Instead, I found this:
Interesting stuff. Lots of links, photos, etc. Just a look at how things used to be...
What a fantastic reference! I just finished reading "Six Thousand Years of Bread: Its Holy and Unholy History". There are no recipes but it is a great read about flour, wheat, bakers, war, agrarian policies and practices from the Egyptians to Europe during WWII.
The closest thing to a bread formula is that the soldiers bread during the Napoleonic Wars was comprised of two parts wheat flour to one part rye flour. This does make a flavorful loaf with a good crust. I used Dan Leader's Pain au Levain recipe, thinking that this would be closest to baking practices of the early 1800's.
I assume you checked Larousse Gastronomique for recipes?
I'm a real book-lover, so I'm very grateful to you for bringing that title to my attention. Larousse Gastronomique is a great idea, as well. I'd not even thought of that before. Thank you very much for the suggestion.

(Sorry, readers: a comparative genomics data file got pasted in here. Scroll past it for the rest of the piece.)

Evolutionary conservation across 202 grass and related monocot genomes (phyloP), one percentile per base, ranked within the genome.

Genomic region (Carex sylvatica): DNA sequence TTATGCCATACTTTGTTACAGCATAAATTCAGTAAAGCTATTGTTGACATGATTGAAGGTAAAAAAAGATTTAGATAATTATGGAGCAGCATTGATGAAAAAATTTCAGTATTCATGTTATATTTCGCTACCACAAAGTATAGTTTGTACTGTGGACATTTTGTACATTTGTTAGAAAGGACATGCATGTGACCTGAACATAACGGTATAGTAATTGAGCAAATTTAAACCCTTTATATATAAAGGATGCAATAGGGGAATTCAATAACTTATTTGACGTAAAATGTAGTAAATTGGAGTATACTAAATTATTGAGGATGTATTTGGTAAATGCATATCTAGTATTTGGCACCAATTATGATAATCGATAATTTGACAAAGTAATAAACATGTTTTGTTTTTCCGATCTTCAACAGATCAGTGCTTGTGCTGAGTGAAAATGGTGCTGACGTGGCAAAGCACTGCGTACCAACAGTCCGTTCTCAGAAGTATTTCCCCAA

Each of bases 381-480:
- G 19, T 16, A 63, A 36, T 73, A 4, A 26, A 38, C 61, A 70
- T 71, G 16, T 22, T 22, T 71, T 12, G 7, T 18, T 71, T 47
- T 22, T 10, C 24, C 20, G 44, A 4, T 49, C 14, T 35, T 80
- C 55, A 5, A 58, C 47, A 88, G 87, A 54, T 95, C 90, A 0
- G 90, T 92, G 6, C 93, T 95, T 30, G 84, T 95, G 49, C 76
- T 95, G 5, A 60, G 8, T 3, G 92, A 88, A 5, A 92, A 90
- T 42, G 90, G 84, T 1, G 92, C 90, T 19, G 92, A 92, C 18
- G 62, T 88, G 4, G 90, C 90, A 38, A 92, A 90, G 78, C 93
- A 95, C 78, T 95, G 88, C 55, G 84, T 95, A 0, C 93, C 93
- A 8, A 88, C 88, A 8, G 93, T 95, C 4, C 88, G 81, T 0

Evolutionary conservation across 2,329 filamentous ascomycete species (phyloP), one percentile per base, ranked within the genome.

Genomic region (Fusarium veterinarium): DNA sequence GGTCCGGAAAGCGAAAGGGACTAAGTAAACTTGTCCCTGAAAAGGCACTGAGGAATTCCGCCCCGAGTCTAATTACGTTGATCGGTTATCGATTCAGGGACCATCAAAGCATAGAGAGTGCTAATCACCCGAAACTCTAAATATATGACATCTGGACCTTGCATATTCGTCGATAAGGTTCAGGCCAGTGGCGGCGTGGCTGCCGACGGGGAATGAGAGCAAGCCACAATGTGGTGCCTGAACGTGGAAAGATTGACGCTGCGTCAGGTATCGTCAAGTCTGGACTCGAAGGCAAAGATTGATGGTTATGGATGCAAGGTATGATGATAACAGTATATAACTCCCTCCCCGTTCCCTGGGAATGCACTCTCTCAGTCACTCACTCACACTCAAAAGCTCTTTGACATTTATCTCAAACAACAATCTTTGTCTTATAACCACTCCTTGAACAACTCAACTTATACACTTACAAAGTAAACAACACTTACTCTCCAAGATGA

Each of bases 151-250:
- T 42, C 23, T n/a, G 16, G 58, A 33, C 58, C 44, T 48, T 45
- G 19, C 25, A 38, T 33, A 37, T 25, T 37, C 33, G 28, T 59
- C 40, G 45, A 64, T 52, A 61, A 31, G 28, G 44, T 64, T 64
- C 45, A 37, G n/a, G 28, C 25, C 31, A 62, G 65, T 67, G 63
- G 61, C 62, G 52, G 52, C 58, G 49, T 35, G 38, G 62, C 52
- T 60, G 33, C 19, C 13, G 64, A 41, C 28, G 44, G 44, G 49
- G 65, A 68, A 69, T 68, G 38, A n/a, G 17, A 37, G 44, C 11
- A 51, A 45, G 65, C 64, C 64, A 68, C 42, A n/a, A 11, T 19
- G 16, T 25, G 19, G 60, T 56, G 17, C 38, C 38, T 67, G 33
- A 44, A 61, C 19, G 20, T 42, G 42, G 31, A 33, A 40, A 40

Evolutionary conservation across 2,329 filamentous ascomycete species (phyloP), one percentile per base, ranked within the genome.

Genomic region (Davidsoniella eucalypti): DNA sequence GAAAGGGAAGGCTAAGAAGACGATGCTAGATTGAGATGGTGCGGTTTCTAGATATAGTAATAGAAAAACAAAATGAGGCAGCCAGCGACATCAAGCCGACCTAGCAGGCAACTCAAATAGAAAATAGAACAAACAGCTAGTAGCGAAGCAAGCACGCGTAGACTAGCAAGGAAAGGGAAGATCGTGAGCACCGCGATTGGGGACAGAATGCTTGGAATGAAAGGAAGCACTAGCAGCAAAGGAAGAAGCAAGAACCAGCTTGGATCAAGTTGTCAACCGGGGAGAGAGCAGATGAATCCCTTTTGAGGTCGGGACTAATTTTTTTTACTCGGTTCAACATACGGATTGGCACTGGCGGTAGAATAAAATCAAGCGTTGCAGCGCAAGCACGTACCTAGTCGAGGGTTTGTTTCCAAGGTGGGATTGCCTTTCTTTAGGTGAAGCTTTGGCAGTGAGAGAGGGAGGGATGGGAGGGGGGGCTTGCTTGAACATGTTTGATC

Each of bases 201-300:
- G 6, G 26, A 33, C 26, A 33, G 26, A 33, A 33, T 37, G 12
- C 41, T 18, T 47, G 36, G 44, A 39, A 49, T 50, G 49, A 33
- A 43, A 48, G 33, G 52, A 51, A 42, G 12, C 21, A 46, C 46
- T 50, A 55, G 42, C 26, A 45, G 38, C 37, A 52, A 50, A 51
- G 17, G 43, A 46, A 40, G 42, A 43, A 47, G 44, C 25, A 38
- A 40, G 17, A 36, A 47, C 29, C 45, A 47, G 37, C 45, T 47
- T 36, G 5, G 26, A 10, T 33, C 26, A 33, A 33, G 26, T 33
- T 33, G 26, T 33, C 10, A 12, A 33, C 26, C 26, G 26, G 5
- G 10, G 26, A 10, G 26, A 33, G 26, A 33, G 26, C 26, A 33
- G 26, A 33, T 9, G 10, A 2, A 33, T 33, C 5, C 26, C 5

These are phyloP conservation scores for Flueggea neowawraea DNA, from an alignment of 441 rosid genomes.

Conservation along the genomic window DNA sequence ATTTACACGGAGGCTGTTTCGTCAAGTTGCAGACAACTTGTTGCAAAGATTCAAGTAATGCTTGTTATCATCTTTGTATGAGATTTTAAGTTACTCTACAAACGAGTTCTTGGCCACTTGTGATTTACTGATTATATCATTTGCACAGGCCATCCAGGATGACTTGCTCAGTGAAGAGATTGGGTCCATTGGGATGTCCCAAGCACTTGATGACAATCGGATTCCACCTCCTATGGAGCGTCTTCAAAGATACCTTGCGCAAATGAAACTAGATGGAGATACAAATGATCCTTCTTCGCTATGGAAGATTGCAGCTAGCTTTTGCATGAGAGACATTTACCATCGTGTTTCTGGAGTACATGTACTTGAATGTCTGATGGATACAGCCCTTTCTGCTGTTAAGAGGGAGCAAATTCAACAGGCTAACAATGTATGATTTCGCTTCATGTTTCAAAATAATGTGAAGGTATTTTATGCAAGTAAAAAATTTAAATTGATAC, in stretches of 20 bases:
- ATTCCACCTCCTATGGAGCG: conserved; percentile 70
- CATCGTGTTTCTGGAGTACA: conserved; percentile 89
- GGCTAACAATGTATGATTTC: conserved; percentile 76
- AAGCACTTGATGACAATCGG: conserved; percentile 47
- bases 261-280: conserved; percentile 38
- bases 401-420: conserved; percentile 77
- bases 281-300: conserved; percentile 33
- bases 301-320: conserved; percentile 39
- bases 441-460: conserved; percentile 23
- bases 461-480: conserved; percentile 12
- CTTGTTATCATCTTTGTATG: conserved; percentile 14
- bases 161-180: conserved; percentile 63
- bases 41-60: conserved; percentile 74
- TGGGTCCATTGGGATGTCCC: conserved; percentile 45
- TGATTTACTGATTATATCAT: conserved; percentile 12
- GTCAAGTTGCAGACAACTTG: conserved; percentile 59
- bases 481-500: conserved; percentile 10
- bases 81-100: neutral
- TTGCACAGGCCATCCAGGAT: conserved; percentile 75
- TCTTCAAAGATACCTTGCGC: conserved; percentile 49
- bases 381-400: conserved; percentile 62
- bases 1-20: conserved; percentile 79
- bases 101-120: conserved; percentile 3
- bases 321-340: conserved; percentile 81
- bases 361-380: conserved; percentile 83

I had a go at doing some "flutes" today...leftover French bread dough...probably over-proofed...but baked up quite well with no slashing required. The taste is nice and the crumb is OK, but the 'chewiness' is still lacking...I used the basic Formula II for French bread (ie, with pre-fermented dough) from Reinhart's 'Crust and Crumb' but I added a touch of rye and used a sourdough starter that's fed exclusively on rye flour...I'll keep trying and will keep searching.
Thank you, again, for the great reading tips!
This books sounds fascinating!
Thanks for the link Copyu
I have the book Nancys mentions and expect it to be useful in a couple of week's time when study re-commences.
Happy New Year to you
Wishing you all the best for the coming year.
I've been too busy with editing jobs outside of regular work hours, to do any blogging, TFL, emailing or FaceBook activity. Still getting a bit of baking done, but only once-twice per week. Loving my new approach to Hamelman's pain au levain...boule in a cold dutch oven. Grigne and oven spring to be proud of! Still, I'd like to be able to do it on a bake-stone with the same results. I'll keep working on this one.
Of course, I still read your posts avidly, as they have so much good, solid info. Sorry not to have been in touch lately. Happy 2012!